Roger & Michelle 2When you’re a Christian, 1 Corinthians 6:18-20 says that your body doesn’t belong to you. Your life doesn’t belong to you. Jesus Christ bought and paid for you, and now you belong to him. The Lord owns you. Therefore, the way you live your life matters. You decided to live your life the way the Lord wants you to.

Then in chapter seven we discover that a wife does not have the right over her own body. In the same way, a husband does not have the right over his own body. In other words, you are not your own. You belong to Christ, who owns you. And if you’re married, you are not your own, you belong to your spouse, who owns you. Therefore, you might want to consider your partner’s preferences when trying to make lifestyle decisions.

I understand that this flies in the face of what the secular culture might be telling you. The message from your friends, your therapist, and the media may be more like, “Do your own thing. Who cares about what your partner says. Be your own person. Nobody owns you. If she doesn’t like it, so what. If he doesn’t like it, do it anyway. Be your own boss. You own yourself.” That’s what a lot of voices might be telling you, but they’re wrong . . . Every one of them. Your church might be telling you something different, too.

Before you click away from this blog, or decide that this concept is so outdated you’re going to forget it and live the way you want to, please keep in mind that this is the Word of the Lord. Life works better this way and marriage works better this way. But also, the harshness of being owned by someone is mitigated by the fact that ownership in marriage is mutual. You own each other. It’s not a one-way street; it works both ways.

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When the apostle Paul uses the word “body” in 1 Corinthians 7:4, there are three ways to understand his meaning.

The literal way to read the verse is that it’s talking about your physical body being owned by your spouse. In a literal sense, it’s saying that your partner has the authority to make decisions that affect your body, because your body belongs to your spouse. Interestingly, this is what a Medical Power of Attorney establishes. In some states, it’s called a Power of Attorney for Healthcare.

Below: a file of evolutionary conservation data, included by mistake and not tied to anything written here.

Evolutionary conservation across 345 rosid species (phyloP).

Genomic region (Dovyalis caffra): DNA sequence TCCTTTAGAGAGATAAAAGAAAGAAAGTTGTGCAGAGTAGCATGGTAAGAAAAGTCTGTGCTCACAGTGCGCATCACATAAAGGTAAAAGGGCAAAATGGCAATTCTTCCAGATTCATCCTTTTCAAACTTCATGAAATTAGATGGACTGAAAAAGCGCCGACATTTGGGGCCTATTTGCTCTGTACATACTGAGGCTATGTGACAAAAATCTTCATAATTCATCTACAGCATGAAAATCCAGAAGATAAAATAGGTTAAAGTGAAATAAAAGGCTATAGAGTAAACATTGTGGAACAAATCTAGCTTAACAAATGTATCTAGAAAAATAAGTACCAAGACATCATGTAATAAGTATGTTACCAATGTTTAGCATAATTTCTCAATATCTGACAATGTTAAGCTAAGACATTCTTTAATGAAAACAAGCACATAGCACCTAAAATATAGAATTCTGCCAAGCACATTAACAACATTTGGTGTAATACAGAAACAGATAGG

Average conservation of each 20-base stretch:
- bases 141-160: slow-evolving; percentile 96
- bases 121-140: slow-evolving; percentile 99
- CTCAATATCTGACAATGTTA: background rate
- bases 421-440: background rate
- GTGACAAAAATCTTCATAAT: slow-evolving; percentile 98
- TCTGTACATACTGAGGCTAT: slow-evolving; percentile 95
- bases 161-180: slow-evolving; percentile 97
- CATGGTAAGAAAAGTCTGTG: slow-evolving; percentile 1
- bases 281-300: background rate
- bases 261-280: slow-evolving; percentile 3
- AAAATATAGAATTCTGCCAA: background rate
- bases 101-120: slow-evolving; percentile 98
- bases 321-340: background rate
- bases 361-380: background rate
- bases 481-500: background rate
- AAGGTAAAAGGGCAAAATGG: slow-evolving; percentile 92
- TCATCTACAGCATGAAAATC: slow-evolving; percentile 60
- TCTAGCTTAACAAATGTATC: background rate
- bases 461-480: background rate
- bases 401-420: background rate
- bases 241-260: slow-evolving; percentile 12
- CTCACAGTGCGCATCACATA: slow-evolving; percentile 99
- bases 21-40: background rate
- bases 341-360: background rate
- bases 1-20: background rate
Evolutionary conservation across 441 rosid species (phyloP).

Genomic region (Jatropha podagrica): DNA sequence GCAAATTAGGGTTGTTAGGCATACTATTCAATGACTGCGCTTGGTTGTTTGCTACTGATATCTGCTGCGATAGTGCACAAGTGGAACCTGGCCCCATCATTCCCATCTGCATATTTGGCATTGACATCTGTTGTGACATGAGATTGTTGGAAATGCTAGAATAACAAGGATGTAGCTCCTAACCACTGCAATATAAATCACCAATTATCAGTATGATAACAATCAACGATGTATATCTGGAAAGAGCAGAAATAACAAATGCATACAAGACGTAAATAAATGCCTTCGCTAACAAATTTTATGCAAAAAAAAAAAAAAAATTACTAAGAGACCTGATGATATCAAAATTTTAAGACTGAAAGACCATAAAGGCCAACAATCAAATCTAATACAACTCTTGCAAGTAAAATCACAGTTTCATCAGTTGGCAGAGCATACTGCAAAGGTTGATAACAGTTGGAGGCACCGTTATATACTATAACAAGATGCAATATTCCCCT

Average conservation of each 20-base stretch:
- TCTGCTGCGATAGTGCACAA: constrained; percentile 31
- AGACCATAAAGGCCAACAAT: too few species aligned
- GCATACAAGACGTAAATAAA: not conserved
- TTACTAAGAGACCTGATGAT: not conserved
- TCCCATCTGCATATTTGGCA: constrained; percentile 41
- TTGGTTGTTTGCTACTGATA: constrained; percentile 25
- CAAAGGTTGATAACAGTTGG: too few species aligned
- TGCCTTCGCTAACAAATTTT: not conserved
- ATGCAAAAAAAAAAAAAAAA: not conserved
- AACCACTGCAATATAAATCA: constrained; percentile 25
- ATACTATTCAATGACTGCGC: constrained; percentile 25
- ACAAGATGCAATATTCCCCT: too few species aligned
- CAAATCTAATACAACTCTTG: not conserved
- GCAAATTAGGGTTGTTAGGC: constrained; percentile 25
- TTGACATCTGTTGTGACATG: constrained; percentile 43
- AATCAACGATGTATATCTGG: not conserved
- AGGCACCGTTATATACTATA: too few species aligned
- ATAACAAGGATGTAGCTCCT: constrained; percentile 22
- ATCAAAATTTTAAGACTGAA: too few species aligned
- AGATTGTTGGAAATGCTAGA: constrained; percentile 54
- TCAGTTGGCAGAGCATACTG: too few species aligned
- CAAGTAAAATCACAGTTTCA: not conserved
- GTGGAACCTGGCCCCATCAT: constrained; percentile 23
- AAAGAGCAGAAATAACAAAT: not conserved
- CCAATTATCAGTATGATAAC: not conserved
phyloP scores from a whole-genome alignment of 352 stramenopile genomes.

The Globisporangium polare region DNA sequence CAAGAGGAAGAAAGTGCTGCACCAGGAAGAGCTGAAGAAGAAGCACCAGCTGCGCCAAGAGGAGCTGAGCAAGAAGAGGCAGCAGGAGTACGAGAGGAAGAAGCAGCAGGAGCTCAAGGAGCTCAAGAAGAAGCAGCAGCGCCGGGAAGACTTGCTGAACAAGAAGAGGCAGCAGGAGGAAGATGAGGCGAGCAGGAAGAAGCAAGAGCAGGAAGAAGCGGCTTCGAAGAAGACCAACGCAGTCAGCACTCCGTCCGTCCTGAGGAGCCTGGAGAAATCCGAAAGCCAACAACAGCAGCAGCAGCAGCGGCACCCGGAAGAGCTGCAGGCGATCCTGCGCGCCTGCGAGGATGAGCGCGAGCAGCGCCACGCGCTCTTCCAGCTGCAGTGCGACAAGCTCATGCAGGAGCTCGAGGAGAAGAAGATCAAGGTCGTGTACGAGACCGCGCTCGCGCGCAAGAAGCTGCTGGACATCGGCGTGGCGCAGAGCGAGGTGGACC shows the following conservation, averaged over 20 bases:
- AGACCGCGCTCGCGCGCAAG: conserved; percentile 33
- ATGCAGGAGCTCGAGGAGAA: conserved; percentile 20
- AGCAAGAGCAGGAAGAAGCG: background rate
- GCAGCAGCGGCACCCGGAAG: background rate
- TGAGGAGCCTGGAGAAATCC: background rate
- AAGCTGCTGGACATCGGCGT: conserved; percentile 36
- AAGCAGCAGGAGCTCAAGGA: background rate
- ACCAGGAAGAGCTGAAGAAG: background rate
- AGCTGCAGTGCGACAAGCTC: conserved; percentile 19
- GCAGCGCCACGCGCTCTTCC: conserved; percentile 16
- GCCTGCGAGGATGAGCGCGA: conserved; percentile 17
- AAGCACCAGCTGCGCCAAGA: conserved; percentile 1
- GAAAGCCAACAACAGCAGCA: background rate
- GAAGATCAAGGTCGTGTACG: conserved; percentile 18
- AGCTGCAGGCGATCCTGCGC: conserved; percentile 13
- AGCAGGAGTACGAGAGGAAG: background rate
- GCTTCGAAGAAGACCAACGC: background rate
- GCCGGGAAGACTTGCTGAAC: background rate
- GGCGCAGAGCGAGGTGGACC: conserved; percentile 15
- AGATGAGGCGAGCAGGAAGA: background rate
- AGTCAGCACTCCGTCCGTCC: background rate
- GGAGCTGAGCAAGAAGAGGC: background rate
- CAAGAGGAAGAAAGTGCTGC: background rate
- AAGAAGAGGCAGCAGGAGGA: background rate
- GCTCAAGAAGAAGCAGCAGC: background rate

My wife and I have both a Durable Power of Attorney (financial/business authority) and a Medical Power of Attorney (medical/healthcare authority). You might consider preparing similar documents, but before you do, you need to make sure you have a relationship and a reputation of complete trust in each other.

A second way to understand “body” in this verse is to see it as a pronoun. It can be interpreted to mean the self. A wife doesn’t have authority over herself, nor does a husband have authority over himself. Biblical scholars point out that Paul sometimes uses “body” and “flesh” as if they were pronouns referring to the self.

And a third way to understand body in 1 Corinthians 7 is as a metaphor for life. When I committed myself to my wife in marriage, I transferred ownership of my body, myself, and my entire life to her. When she married me, she made the same commitment.

That’s why marriage can be scary. That’s why the decision to marry shouldn’t be made in a hurry, or before knowing each other pretty well.

The fact that your spouse owns you doesn’t mean he or she makes all the decisions. It doesn’t mean your mate can boss you around, bark out orders, or issue commands. It doesn’t give your partner permission to abuse you or take advantage of you, and it doesn’t mean you can’t stand up for yourself.

What it does mean is that you are accountable to each other. It means you are aware of each other’s feelings, desires, and preferences, and you choose to honor one another with your body, your decisions, and your lifestyle.

While driving to a restaurant one night, I asked my wife what she thought about the biblical principle of mutual ownership. Her response surprised me, but I really like what she had to say.

“It’s like Jesus’s parable about the Pearl of Great Price,” she told me. “The pearl was expensive. It cost the guy everything he had. But he was happy, because that pearl was precious to him.”

When we become a follower of Jesus, we count the cost and are willing to give up everything in order to follow Him. He is Lord, and His will is really what we want more than anything else.

In the same way, marriage costs everything we have. But what we gain is precious.